Guy de Maupassant is one of the great masters of the short story genre. According to many critics, he is the father of the short story. He was born on 5 August 1850 in France in a properous bourgeois family. When he was eleven, his parents divorced. He was raised by his mother who was a very well-read and erudite woman and introduced him to classical literature. She was instrumental in introducing Guy to Flaubert, who took him under his wings and mentored him towards a literary career. The Franco-Prussian war broke out when he was just out of college, in 1870. He enlisted as a volunteer in 1871 and moved to Paris. The war is a commonly used background in several of his earlier stories, often appearing as the centrepiece around which themes of masculinity, patriotism and disillusionment revolve. ‘Two Friends’ was first published in 1882. Thespaceink editorial team has chosen to reproduce the story in commemoration of the great author’s birth anniversary.
Besieged Paris was in the throes of famine. Even the sparrows on the roofs and the rats in the sewers were growing scarce. People were eating anything they could get.
As Monsieur Morissot, watchmaker by profession and idler for the nonce, was strolling along the boulevard one bright January morning, his hands in his trousers pockets and stomach empty, he suddenly came face to face with an acquaintance—Monsieur Sauvage, a fishing chum.
Before the war broke out Morissot had been in the habit, every Sunday morning, of setting forth with a bamboo rod in his hand and a tin box on his back. He took the Argenteuil train, got out at Colombes, and walked thence to the Ile Marante. The moment he arrived at this place of his dreams he began fishing, and fished till nightfall.
Every Sunday he met in this very spot Monsieur Sauvage, a stout, jolly, little man, a draper in the Rue Notre Dame de Lorette, and also an ardent fisherman. They often spent half the day side by side, rod in hand and feet dangling over the water, and a warm friendship had sprung up between the two.
Some days they did not speak; at other times they chatted; but they understood each other perfectly without the aid of words, having similar tastes and feelings.
In the spring, about ten o’clock in the morning, when the early sun caused a light mist to float on the water and gently warmed the backs of the two enthusiastic anglers, Morissot would occasionally remark to his neighbor:
“My, but it’s pleasant here.”
To which the other would reply:
“I can’t imagine anything better!”
And these few words sufficed to make them understand and appreciate each other.
In the autumn, toward the close of day, when the setting sun shed a blood-red glow over the western sky, and the reflection of the crimson clouds tinged the whole river with red, brought a glow to the faces of the two friends, and gilded the trees, whose leaves were already turning at the first chill touch of winter, Monsieur Sauvage would sometimes smile at Morissot, and say:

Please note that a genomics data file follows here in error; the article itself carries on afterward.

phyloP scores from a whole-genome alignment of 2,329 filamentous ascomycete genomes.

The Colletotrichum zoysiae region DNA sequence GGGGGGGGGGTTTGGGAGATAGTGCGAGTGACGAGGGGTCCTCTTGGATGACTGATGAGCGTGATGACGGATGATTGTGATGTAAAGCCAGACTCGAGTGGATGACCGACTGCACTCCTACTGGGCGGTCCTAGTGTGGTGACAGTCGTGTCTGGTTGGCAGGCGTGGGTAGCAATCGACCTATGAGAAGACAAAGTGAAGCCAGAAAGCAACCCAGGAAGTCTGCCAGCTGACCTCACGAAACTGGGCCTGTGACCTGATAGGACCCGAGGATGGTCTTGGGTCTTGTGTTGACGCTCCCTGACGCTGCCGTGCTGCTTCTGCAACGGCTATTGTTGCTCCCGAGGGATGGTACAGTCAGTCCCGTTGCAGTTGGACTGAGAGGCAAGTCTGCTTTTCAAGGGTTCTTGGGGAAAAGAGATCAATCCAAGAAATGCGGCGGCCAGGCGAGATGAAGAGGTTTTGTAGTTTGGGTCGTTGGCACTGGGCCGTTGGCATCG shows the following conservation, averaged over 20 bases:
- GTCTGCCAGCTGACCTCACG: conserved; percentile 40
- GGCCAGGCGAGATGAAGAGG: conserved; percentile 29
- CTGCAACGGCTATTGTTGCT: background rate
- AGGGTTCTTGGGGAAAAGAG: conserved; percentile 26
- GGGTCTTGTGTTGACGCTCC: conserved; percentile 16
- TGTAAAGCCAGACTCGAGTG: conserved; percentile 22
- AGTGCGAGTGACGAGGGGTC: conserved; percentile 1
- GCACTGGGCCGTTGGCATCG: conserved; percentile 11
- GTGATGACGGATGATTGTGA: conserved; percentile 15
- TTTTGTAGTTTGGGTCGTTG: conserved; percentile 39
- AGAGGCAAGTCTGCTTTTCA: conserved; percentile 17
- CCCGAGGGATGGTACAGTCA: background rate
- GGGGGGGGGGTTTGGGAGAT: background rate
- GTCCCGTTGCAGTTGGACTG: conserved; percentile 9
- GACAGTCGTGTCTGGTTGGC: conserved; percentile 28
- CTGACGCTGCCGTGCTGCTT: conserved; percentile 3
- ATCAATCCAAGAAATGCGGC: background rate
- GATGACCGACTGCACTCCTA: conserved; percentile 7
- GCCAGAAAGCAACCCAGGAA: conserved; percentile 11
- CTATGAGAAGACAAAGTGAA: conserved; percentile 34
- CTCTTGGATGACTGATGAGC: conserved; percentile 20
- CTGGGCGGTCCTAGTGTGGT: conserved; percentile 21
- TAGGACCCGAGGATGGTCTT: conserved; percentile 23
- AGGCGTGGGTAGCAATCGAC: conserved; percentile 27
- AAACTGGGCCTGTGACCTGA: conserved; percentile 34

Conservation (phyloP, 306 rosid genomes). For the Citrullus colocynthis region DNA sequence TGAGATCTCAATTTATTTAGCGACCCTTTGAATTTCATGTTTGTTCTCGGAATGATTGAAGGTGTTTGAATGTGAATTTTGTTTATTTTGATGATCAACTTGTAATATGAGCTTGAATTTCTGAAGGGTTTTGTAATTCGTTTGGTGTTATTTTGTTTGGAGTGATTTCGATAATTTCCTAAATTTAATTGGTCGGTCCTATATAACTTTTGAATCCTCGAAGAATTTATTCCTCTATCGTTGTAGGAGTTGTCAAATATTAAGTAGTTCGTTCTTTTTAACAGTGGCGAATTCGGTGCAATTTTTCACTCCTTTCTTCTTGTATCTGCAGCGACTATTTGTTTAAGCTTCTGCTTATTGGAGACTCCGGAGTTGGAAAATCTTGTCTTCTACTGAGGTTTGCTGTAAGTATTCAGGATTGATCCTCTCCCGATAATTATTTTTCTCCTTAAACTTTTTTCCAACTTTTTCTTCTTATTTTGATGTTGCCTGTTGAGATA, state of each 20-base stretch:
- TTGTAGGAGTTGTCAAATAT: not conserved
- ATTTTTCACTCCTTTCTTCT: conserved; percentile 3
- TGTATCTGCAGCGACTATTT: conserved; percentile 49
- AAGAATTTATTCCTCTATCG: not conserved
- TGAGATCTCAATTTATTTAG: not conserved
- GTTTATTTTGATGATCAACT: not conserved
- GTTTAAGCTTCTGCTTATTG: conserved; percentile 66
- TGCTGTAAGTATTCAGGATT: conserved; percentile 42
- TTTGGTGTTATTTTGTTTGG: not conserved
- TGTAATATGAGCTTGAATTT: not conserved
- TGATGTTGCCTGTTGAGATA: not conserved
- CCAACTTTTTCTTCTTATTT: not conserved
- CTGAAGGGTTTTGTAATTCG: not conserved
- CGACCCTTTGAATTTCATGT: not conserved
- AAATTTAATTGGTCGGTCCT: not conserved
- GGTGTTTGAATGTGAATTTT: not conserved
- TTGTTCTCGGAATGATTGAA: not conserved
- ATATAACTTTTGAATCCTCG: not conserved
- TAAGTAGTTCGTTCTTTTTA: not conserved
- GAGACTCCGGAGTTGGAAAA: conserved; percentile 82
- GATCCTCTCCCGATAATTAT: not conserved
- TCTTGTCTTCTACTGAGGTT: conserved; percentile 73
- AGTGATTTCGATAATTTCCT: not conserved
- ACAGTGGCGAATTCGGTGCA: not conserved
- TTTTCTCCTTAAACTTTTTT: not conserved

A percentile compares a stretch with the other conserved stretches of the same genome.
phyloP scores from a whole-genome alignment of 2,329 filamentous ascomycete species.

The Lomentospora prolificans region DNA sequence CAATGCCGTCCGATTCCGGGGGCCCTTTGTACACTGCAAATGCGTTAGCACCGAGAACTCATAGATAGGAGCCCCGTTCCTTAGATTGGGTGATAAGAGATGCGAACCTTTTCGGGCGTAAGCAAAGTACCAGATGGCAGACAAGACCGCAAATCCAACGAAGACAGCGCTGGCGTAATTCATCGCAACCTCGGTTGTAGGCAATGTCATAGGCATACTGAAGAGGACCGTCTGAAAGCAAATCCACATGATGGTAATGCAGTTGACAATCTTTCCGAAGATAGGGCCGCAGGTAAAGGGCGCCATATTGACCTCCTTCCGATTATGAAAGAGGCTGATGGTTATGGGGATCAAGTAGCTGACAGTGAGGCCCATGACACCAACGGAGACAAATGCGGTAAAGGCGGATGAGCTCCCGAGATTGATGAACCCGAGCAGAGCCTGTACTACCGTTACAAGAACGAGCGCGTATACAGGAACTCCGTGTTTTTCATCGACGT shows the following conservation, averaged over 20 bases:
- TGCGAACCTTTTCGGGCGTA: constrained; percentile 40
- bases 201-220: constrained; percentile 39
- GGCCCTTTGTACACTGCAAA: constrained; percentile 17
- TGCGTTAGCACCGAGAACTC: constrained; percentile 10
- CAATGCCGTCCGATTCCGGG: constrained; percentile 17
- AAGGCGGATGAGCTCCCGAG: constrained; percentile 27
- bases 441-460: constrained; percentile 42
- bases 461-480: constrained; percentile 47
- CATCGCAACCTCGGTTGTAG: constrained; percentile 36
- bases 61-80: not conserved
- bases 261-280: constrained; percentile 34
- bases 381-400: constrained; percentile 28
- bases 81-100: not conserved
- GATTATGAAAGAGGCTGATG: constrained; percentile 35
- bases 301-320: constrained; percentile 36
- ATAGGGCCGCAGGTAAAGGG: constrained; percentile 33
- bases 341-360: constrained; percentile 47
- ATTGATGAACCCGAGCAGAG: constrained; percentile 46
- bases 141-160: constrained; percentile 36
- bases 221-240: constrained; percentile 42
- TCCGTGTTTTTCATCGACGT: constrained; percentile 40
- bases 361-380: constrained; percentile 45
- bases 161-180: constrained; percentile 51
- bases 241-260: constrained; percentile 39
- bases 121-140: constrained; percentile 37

“What a glorious spectacle!”
And Morissot would answer, without taking his eyes from his float:
“This is much better than the boulevard, isn’t it?”
As soon as they recognized each other they shook hands cordially, affected at the thought of meeting under such changed circumstances.
Monsieur Sauvage, with a sigh, murmured:
“These are sad times!”
Morissot shook his head mournfully.
“And such weather! This is the first fine day of the year.”
The sky was, in fact, of a bright, cloudless blue.
They walked along, side by side, reflective and sad.
“And to think of the fishing!” said Morissot. “What good times we used to have!”
“When shall we be able to fish again?” asked Monsieur Sauvage.
They entered a small cafe and took an absinthe together, then resumed their walk along the pavement.
Morissot stopped suddenly.
“Shall we have another absinthe?” he said.
“If you like,” agreed Monsieur Sauvage.
And they entered another wine shop.
They were quite unsteady when they came out, owing to the effect of the alcohol on their empty stomachs. It was a fine, mild day, and a gentle breeze fanned their faces.
The fresh air completed the effect of the alcohol on Monsieur Sauvage. He stopped suddenly, saying:
“Suppose we go there?”
“Why, to the old place. The French outposts are close to Colombes. I know Colonel Dumoulin, and we shall easily get leave to pass.”
Morissot trembled with desire.
“Very well. I agree.”
And they separated, to fetch their rods and lines.
An hour later they were walking side by side on the-highroad. Presently they reached the villa occupied by the colonel. He smiled at their request, and granted it. They resumed their walk, furnished with a password.
Soon they left the outposts behind them, made their way through deserted Colombes, and found themselves on the outskirts of the small vineyards which border the Seine. It was about eleven o’clock.
Before them lay the village of Argenteuil, apparently lifeless. The heights of Orgement and Sannois dominated the landscape. The great plain, extending as far as Nanterre, was empty, quite empty-a waste of dun-colored soil and bare cherry trees.
Monsieur Sauvage, pointing to the heights, murmured:
“The Prussians are up yonder!”
And the sight of the deserted country filled the two friends with vague misgivings.
The Prussians! They had never seen them as yet, but they had felt their presence in the neighborhood of Paris for months past—ruining France, pillaging, massacring, starving them. And a kind of superstitious terror mingled with the hatred they already felt toward this unknown, victorious nation.
“Suppose we were to meet any of them?” said Morissot.
“We’d offer them some fish,” replied Monsieur Sauvage, with that Parisian light-heartedness which nothing can wholly quench.
Still, they hesitated to show themselves in the open country, overawed by the utter silence which reigned around them.
At last Monsieur Sauvage said boldly:
“Come, we’ll make a start; only let us be careful!”
And they made their way through one of the vineyards, bent double, creeping along beneath the cover afforded by the vines, with eye and ear alert.
A strip of bare ground remained to be crossed before they could gain the river bank. They ran across this, and, as soon as they were at the water’s edge, concealed themselves among the dry reeds.
Morissot placed his ear to the ground, to ascertain, if possible, whether footsteps were coming their way. He heard nothing. They seemed to be utterly alone.
Their confidence was restored, and they began to fish.
Before them the deserted Ile Marante hid them from the farther shore. The little restaurant was closed, and looked as if it had been deserted for years.
Monsieur Sauvage caught the first gudgeon, Monsieur Morissot the second, and almost every moment one or other raised his line with a little, glittering, silvery fish wriggling at the end; they were having excellent sport.